Torsten Fagerholm, Bloomberg
November 27, 2012 | 2 Comments
Grid companies in the U.K. and Denmark are completing studies for the first subsea cable linking the countries, in a bid to boost electricity trading and help integrate a growing share of wind power output.
Denmark plans to increase links to foreign electricity markets as it prepares for the growing role of intermittent solar and wind sources, helping ship surplus power from countries where the wind blows to others where demand is high. Reduced coal generation is also poised to increase the nation’s reliance on imports during peakload periods, such as cold and dark winter afternoons.
National Grid Plc wants to complete a study for the cable by year-end, with routes, landing points, capacity and a possible commissioning timetable still to be decided. The U.K. network operator is still working on its pre-feasibility study, Isobel Rowley, a company spokeswoman, said by e-mail yesterday.
“You can’t get all the renewable energy in place without expanding the grid, and we hope the cable will be in place before 2020,” Ulrich Bang, director of EU affairs at the Danish Energy Association, said today by phone from Frederiksberg, Denmark.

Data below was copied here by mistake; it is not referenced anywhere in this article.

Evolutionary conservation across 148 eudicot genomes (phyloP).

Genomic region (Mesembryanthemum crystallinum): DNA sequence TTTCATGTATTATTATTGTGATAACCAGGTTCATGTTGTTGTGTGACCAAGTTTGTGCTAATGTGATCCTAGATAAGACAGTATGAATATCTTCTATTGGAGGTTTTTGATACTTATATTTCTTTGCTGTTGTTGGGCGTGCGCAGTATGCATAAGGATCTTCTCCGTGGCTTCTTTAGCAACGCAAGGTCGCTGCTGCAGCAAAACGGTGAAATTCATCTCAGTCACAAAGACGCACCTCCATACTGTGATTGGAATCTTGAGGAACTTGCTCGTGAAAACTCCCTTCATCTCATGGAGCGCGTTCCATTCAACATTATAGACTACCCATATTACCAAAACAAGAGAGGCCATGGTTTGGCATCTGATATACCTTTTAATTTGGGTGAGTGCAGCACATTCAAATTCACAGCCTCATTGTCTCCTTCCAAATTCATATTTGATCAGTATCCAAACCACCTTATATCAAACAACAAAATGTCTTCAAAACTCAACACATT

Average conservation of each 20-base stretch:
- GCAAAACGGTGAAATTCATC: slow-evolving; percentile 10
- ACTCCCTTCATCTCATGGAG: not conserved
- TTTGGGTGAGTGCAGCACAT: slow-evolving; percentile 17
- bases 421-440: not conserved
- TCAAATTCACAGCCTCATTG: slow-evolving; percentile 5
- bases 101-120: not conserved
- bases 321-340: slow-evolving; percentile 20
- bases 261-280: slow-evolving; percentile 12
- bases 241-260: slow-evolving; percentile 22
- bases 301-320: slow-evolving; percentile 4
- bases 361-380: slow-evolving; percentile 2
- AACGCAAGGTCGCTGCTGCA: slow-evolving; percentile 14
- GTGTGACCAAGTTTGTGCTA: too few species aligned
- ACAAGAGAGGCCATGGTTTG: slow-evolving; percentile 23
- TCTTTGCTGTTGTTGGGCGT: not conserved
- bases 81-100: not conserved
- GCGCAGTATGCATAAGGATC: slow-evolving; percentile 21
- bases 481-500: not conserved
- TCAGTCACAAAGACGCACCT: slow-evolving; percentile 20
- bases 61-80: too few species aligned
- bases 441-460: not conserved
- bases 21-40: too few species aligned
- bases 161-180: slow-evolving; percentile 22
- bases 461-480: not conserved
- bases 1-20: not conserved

The share of wind power in Danish electricity supply is set to almost double from last year’s 26 percent to 50 percent by 2020, according to the government, which plans to replace 50 percent of coal use with renewable energy sources over the next eight years.
“The northern German grid faces huge bottlenecks, so a cable to the U.K. is the obvious solution for Denmark, to avoid putting all our eggs in one basket,” Bang said.
The U.K. has three operational power links with Ireland, France and the Netherlands, and has projects for connections with Norway and Belgium, as well as boosting capacity with France and Ireland. Denmark has cables that connect to Norway, Sweden and Germany, and is increasing capacity toward Norway, while considering a link to the Netherlands.
Baseload power prices in the U.K. are higher than in Denmark, which means a power cable may “marginally” push up costs for Danish consumers, while benefits include a cheaper transition toward a renewable energy infrastructure, according to Energinet.dk.
“Connecting to a high-price market does push up electricity costs, but it will also cut costs for back-up power plants and system balancing, which must be taken into account,” Bang from the Danish Energy Association said.
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